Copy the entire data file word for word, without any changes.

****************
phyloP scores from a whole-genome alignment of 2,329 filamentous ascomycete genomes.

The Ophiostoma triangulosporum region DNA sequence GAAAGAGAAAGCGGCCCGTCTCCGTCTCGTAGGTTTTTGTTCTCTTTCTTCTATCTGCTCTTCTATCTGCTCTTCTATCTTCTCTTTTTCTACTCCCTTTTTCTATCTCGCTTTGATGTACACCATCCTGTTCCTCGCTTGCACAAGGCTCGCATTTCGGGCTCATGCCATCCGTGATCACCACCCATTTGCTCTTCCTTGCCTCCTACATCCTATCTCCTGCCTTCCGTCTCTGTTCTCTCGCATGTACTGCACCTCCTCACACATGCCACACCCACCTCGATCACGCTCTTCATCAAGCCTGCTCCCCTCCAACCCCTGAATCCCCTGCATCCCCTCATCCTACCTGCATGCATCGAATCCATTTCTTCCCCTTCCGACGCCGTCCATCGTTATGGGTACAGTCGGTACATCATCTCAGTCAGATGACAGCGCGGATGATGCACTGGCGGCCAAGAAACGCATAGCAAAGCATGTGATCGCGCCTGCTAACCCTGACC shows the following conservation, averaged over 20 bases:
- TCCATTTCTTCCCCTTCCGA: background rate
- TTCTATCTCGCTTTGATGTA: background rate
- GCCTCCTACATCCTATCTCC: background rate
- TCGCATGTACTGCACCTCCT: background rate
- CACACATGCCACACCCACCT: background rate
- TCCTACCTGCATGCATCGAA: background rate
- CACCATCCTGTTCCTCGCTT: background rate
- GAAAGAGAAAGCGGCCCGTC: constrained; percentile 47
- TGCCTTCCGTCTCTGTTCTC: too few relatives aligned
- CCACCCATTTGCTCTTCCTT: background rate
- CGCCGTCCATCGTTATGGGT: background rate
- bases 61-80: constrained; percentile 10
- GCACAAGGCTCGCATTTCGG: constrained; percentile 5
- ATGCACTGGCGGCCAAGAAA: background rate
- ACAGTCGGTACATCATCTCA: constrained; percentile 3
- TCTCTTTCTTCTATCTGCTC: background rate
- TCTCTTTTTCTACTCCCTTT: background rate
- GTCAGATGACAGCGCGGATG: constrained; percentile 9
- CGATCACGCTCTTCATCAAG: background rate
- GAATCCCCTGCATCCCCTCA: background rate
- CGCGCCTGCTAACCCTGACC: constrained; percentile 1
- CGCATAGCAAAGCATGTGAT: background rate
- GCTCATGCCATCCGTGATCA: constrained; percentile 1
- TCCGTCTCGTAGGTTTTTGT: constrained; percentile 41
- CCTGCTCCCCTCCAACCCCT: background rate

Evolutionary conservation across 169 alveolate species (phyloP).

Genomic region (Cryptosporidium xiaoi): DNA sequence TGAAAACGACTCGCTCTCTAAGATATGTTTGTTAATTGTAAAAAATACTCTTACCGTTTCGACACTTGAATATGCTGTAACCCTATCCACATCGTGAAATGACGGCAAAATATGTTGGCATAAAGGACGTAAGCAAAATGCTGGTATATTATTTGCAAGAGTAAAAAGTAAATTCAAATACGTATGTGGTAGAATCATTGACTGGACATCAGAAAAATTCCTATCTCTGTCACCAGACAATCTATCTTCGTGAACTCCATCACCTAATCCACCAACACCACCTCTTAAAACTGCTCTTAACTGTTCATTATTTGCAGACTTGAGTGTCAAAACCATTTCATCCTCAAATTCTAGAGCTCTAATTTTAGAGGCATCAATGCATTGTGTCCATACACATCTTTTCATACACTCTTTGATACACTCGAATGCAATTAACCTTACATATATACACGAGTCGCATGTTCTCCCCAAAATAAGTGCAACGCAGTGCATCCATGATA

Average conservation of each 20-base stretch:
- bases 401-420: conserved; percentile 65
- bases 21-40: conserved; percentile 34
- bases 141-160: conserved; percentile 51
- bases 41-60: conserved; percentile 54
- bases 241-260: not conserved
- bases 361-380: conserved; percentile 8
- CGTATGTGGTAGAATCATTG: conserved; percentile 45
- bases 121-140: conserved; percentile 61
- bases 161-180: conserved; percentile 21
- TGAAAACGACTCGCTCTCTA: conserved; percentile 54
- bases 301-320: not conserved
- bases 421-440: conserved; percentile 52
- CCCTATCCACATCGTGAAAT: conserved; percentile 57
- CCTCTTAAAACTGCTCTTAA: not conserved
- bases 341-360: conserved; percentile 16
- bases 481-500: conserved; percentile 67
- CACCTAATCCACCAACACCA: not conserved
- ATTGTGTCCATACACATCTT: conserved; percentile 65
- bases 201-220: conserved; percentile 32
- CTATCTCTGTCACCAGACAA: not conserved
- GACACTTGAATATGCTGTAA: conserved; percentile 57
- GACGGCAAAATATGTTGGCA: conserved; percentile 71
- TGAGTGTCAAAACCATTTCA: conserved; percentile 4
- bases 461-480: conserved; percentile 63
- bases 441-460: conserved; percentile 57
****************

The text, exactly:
phyloP scores from a whole-genome alignment of 2,329 filamentous ascomycete genomes.

The Ophiostoma triangulosporum region DNA sequence GAAAGAGAAAGCGGCCCGTCTCCGTCTCGTAGGTTTTTGTTCTCTTTCTTCTATCTGCTCTTCTATCTGCTCTTCTATCTTCTCTTTTTCTACTCCCTTTTTCTATCTCGCTTTGATGTACACCATCCTGTTCCTCGCTTGCACAAGGCTCGCATTTCGGGCTCATGCCATCCGTGATCACCACCCATTTGCTCTTCCTTGCCTCCTACATCCTATCTCCTGCCTTCCGTCTCTGTTCTCTCGCATGTACTGCACCTCCTCACACATGCCACACCCACCTCGATCACGCTCTTCATCAAGCCTGCTCCCCTCCAACCCCTGAATCCCCTGCATCCCCTCATCCTACCTGCATGCATCGAATCCATTTCTTCCCCTTCCGACGCCGTCCATCGTTATGGGTACAGTCGGTACATCATCTCAGTCAGATGACAGCGCGGATGATGCACTGGCGGCCAAGAAACGCATAGCAAAGCATGTGATCGCGCCTGCTAACCCTGACC shows the following conservation, averaged over 20 bases:
- TCCATTTCTTCCCCTTCCGA: background rate
- TTCTATCTCGCTTTGATGTA: background rate
- GCCTCCTACATCCTATCTCC: background rate
- TCGCATGTACTGCACCTCCT: background rate
- CACACATGCCACACCCACCT: background rate
- TCCTACCTGCATGCATCGAA: background rate
- CACCATCCTGTTCCTCGCTT: background rate
- GAAAGAGAAAGCGGCCCGTC: constrained; percentile 47
- TGCCTTCCGTCTCTGTTCTC: too few relatives aligned
- CCACCCATTTGCTCTTCCTT: background rate
- CGCCGTCCATCGTTATGGGT: background rate
- bases 61-80: constrained; percentile 10
- GCACAAGGCTCGCATTTCGG: constrained; percentile 5
- ATGCACTGGCGGCCAAGAAA: background rate
- ACAGTCGGTACATCATCTCA: constrained; percentile 3
- TCTCTTTCTTCTATCTGCTC: background rate
- TCTCTTTTTCTACTCCCTTT: background rate
- GTCAGATGACAGCGCGGATG: constrained; percentile 9
- CGATCACGCTCTTCATCAAG: background rate
- GAATCCCCTGCATCCCCTCA: background rate
- CGCGCCTGCTAACCCTGACC: constrained; percentile 1
- CGCATAGCAAAGCATGTGAT: background rate
- GCTCATGCCATCCGTGATCA: constrained; percentile 1
- TCCGTCTCGTAGGTTTTTGT: constrained; percentile 41
- CCTGCTCCCCTCCAACCCCT: background rate

Evolutionary conservation across 169 alveolate species (phyloP).

Genomic region (Cryptosporidium xiaoi): DNA sequence TGAAAACGACTCGCTCTCTAAGATATGTTTGTTAATTGTAAAAAATACTCTTACCGTTTCGACACTTGAATATGCTGTAACCCTATCCACATCGTGAAATGACGGCAAAATATGTTGGCATAAAGGACGTAAGCAAAATGCTGGTATATTATTTGCAAGAGTAAAAAGTAAATTCAAATACGTATGTGGTAGAATCATTGACTGGACATCAGAAAAATTCCTATCTCTGTCACCAGACAATCTATCTTCGTGAACTCCATCACCTAATCCACCAACACCACCTCTTAAAACTGCTCTTAACTGTTCATTATTTGCAGACTTGAGTGTCAAAACCATTTCATCCTCAAATTCTAGAGCTCTAATTTTAGAGGCATCAATGCATTGTGTCCATACACATCTTTTCATACACTCTTTGATACACTCGAATGCAATTAACCTTACATATATACACGAGTCGCATGTTCTCCCCAAAATAAGTGCAACGCAGTGCATCCATGATA

Average conservation of each 20-base stretch:
- bases 401-420: conserved; percentile 65
- bases 21-40: conserved; percentile 34
- bases 141-160: conserved; percentile 51
- bases 41-60: conserved; percentile 54
- bases 241-260: not conserved
- bases 361-380: conserved; percentile 8
- CGTATGTGGTAGAATCATTG: conserved; percentile 45
- bases 121-140: conserved; percentile 61
- bases 161-180: conserved; percentile 21
- TGAAAACGACTCGCTCTCTA: conserved; percentile 54
- bases 301-320: not conserved
- bases 421-440: conserved; percentile 52
- CCCTATCCACATCGTGAAAT: conserved; percentile 57
- CCTCTTAAAACTGCTCTTAA: not conserved
- bases 341-360: conserved; percentile 16
- bases 481-500: conserved; percentile 67
- CACCTAATCCACCAACACCA: not conserved
- ATTGTGTCCATACACATCTT: conserved; percentile 65
- bases 201-220: conserved; percentile 32
- CTATCTCTGTCACCAGACAA: not conserved
- GACACTTGAATATGCTGTAA: conserved; percentile 57
- GACGGCAAAATATGTTGGCA: conserved; percentile 71
- TGAGTGTCAAAACCATTTCA: conserved; percentile 4
- bases 461-480: conserved; percentile 63
- bases 441-460: conserved; percentile 57